On August 3rd Audacious Inquiry’s Edmond Magny and partner organizations presented a webinar highlighting the features and benefits of the MEDS-ED Link Pilot Project, which launched at Inova Alexandria Hospital in April.  Edmond provides project management services for the endeavor, partnering with NoVaRHIO, Inova, GE, Picis, GMU and the Commonwealth of Virginia, with the goal of providing electronic access to patient medical histories in hospital Emergency Departments (EDs) and integrating with hospital ED systems.  MEDS-ED brings prescription information from data sources across the US directly into the patient’s electronic health record (EHR), helping physicians provide better emergency treatment by giving them instant access to a patient’s medication history in emergency situations.  The service is workflow integrated so there are no extra logins, passwords or searches for the physician to contend with, resulting in faster and more focused emergency treatment.
The process of comparing a patient’s medication orders to all of the medications that the patient has been taking is called medication reconciliation, and it should be done at every transition of care in which new medications are ordered or existing orders are rewritten. The benefits of using MEDS-ED to conduct medication reconciliation include: helping physicians to avoid drug interactions, duplication, dosing errors, or omissions; facilitating improved transition in care quality and timeliness; preventing medication transcription/entry errors and workflow interruptions; and providing invaluable information for patients that are incapacitated or have a language barrier.  Additionally, the standards based technologies used to develop the application facilitate meeting American Recovery and Reinvestment Act (ARRA) Meaningful Use requirements.
Using Health Information Exchanges (HIEs), EHRs, and applications like MEDS-ED helps coordinate care, which leads to better care for patients as well as cost savings.  The total annual cost of uncoordinated care to the U.S. public is estimated to be $240 billion.  For example: a 65 year old man goes to the ED with symptoms of an infection.  His regular doctor is not available and the patient forgets to mention that he has been on blood thinning medication because of his history of atrial fibrillation when asked about his medication history in the ED.  The ED doctor places him on an antibiotic, and as a result of the interaction with the blood thinning medication he develops a blood clot next to his brain.  This leads to many weeks of rehabilitation and he continues to have visual problems and mild confusion.  In addition to the effect on the patient’s health and life, Medicare now has to pay for much more care than if the physician had been able to obtain the information he needed when the patient originally went to the ED.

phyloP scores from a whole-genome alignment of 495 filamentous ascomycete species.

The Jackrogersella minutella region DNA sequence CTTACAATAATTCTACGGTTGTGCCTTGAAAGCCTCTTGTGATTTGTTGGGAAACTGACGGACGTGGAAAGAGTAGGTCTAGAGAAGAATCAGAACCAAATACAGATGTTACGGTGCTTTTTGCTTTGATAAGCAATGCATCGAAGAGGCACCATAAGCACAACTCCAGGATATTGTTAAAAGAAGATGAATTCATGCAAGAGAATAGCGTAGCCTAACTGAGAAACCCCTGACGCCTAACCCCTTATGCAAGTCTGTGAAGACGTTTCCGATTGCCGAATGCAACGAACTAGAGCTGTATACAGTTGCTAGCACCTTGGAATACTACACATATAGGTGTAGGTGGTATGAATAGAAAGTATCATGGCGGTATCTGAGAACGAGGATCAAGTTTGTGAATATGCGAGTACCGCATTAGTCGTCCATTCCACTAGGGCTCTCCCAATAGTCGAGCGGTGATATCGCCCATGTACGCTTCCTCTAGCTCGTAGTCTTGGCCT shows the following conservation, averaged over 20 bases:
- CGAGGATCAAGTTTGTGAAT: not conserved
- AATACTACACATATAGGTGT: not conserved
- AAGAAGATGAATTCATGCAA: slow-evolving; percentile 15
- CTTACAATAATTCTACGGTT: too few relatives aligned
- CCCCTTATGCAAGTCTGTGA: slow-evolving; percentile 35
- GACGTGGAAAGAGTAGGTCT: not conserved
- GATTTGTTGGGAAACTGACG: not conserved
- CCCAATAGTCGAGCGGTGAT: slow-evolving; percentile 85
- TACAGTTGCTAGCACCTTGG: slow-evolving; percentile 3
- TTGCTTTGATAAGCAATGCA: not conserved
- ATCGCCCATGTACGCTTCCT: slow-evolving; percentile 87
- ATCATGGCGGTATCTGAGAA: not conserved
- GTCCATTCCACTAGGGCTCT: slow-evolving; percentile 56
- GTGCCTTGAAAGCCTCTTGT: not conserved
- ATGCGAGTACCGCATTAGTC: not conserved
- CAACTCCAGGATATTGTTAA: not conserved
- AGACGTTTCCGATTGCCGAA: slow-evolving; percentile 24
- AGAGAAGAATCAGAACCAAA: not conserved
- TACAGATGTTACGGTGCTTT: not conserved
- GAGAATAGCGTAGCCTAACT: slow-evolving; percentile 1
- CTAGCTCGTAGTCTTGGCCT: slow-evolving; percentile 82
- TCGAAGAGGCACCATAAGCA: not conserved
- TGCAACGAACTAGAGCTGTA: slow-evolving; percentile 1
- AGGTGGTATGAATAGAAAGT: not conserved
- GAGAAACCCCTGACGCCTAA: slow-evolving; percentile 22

Since the project launched on April 15th healthcare providers at Inova Alexandria have received medication results for 7466 patients containing drug name, dosage, and last filled date.  87% of patients have consented to participate in medication history retrieval through MEDS-ED, with a 43-50% result return rate for patients seen.  Future efforts will include extending MEDS-ED technology to labs, radiology, physician community desktops, immunizations, and discharge summaries, as well as investigating possible connections with VA and DoD.